Slovakian students hope to learn from their experiences

By Emma Melling

Emma is a senior staff writer and editor-in-chief of the Talon. She is passionate about journalism, writing, literature, and French. Emma plans to attend Bethel University in the fall and double major in English and Journalism. She enjoys writing features on arts and human interest topics and loves listening to people's stories. Her hobbies include reading, hiking and spending time with family.

Posted: September 29, 2016

Juniors Karolina Kamenska and Katarína Skyvorá settle into life at Minnehaha

For junior Slovakian exchange students Karolina Kamenska and Katarína Skyvorá, both are working to settle into a culture that is very different from their own.

“You see all the new things, new people, new ways of living, and still you have to find the courage to start new friendships,” said Kamenska.

Both Kamenska and Skyvorá attend C.S. Lewis Bilingual High School in Slovakia and live in the country’s capital, Bratislava.

“Slovakia is very beautiful,” Skyvorá said. “There’s a lot to do.”

Kamenska agreed, and added, “We are small but grand.”

After hearing about the exchange program with Minnehaha Academy last year, Skyvorá knew that she wanted to apply, but for Kamenska it was more of a last minute opportunity.

“For me it was a coincidence because we have a homeroom and she told us that ‘Well, there is this Minnehaha thing and you can try to do it and maybe it will work out and maybe it will not,'” she said. “So I started writing the letter, and I spent three days correcting it and then I sent it and they were like ‘You’re coming with Katka.'”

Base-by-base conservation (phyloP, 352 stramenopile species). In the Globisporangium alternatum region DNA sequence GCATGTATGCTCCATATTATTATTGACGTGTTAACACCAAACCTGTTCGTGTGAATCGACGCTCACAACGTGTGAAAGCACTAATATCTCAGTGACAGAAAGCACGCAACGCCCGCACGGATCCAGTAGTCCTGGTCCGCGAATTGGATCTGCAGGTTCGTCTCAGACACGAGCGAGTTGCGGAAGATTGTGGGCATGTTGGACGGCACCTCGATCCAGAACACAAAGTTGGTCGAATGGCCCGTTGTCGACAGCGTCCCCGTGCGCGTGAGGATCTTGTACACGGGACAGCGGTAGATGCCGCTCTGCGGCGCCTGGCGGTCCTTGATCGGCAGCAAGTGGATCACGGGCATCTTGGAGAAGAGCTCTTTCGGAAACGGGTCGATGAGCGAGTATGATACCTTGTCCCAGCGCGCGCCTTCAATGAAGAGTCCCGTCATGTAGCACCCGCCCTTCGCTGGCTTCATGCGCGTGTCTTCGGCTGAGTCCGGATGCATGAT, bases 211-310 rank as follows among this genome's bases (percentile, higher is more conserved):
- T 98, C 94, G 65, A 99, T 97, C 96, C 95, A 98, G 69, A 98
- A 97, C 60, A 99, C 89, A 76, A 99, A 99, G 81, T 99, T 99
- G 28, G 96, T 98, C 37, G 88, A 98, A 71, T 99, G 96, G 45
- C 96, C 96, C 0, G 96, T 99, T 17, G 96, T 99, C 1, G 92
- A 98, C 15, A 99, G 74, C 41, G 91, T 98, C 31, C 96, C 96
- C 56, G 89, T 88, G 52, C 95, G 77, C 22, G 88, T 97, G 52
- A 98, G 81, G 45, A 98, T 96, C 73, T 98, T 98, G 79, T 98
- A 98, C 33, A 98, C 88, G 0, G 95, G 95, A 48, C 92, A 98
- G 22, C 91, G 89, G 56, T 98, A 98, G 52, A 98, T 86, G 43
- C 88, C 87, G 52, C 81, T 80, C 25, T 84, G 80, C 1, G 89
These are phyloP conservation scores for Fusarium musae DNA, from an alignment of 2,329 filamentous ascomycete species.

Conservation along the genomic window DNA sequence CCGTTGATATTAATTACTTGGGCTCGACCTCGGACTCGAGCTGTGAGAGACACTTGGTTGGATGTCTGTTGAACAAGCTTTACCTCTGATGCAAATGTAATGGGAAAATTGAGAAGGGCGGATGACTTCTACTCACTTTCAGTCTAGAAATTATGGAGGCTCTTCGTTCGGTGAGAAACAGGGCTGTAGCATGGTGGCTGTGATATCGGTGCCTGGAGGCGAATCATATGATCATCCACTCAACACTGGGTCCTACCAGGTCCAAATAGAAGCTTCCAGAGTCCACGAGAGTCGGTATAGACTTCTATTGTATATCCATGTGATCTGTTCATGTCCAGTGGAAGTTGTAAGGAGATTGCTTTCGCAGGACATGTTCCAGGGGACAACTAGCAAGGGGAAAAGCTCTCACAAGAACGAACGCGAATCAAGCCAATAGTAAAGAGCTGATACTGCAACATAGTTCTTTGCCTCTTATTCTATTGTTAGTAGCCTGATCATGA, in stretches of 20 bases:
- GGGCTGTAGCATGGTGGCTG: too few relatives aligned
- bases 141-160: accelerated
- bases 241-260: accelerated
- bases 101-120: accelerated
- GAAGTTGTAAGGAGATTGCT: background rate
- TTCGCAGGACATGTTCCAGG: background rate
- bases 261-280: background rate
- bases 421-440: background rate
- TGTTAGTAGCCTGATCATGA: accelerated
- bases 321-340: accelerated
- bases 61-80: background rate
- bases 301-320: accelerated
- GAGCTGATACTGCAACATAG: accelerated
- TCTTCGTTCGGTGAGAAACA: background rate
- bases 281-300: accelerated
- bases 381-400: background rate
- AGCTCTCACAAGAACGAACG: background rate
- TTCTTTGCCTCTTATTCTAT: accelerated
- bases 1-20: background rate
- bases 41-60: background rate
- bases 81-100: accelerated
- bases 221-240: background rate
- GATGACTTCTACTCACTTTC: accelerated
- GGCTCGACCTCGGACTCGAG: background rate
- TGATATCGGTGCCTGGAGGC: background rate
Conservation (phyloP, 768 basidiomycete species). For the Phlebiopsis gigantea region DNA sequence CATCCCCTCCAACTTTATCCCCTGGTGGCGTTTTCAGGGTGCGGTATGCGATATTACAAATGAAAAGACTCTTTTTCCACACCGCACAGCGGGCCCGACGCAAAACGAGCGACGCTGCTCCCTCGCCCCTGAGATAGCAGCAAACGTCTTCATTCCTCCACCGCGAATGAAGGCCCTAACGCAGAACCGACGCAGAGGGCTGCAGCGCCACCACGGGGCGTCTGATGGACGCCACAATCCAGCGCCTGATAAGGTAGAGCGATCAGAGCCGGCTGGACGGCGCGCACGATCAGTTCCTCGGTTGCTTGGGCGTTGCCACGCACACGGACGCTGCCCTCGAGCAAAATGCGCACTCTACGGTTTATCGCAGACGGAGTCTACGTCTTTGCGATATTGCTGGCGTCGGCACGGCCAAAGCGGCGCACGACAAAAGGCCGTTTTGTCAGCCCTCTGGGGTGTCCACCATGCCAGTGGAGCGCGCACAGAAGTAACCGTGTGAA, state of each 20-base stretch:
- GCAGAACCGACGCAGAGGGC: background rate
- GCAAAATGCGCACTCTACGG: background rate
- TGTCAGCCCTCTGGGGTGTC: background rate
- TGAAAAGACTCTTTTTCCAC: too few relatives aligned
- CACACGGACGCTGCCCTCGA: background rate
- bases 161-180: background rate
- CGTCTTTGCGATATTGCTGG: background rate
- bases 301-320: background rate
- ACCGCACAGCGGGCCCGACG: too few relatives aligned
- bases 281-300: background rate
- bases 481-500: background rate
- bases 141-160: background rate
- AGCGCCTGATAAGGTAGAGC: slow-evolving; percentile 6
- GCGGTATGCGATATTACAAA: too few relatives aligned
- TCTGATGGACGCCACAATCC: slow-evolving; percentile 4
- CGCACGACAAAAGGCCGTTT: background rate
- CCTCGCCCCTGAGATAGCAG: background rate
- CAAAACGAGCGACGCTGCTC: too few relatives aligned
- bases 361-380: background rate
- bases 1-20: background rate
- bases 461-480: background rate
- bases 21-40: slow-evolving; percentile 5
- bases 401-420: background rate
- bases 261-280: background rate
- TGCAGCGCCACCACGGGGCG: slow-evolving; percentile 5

While in America, Kamenska hopes to narrow down some of her interests.

Though she is interested in psychology and traveling now, when she was little she had a very different idea about what she would be when she grew up.

“I wanted to be a super model and a singer,” Kamenska said, laughing. Skyvorá added, “I wanted to be a gardener. I just loved flowers.”

Skyvorá is also taking classes she believes might become a part of her career after high school, such as art and design classes along with psychology.

Both Kamenska and Skyvorá are excited to learn more about the world and themselves.

“I want to learn more about myself,” said Kamenska. “What can I do, what can’t I do.”

Skyvorá added, “[I want to learn] to see the world as a bigger picture, because I am used to my side and my surroundings, but here it is so different.

‘It is really interesting to see how people think here. Maybe I will learn to see the world differently.”

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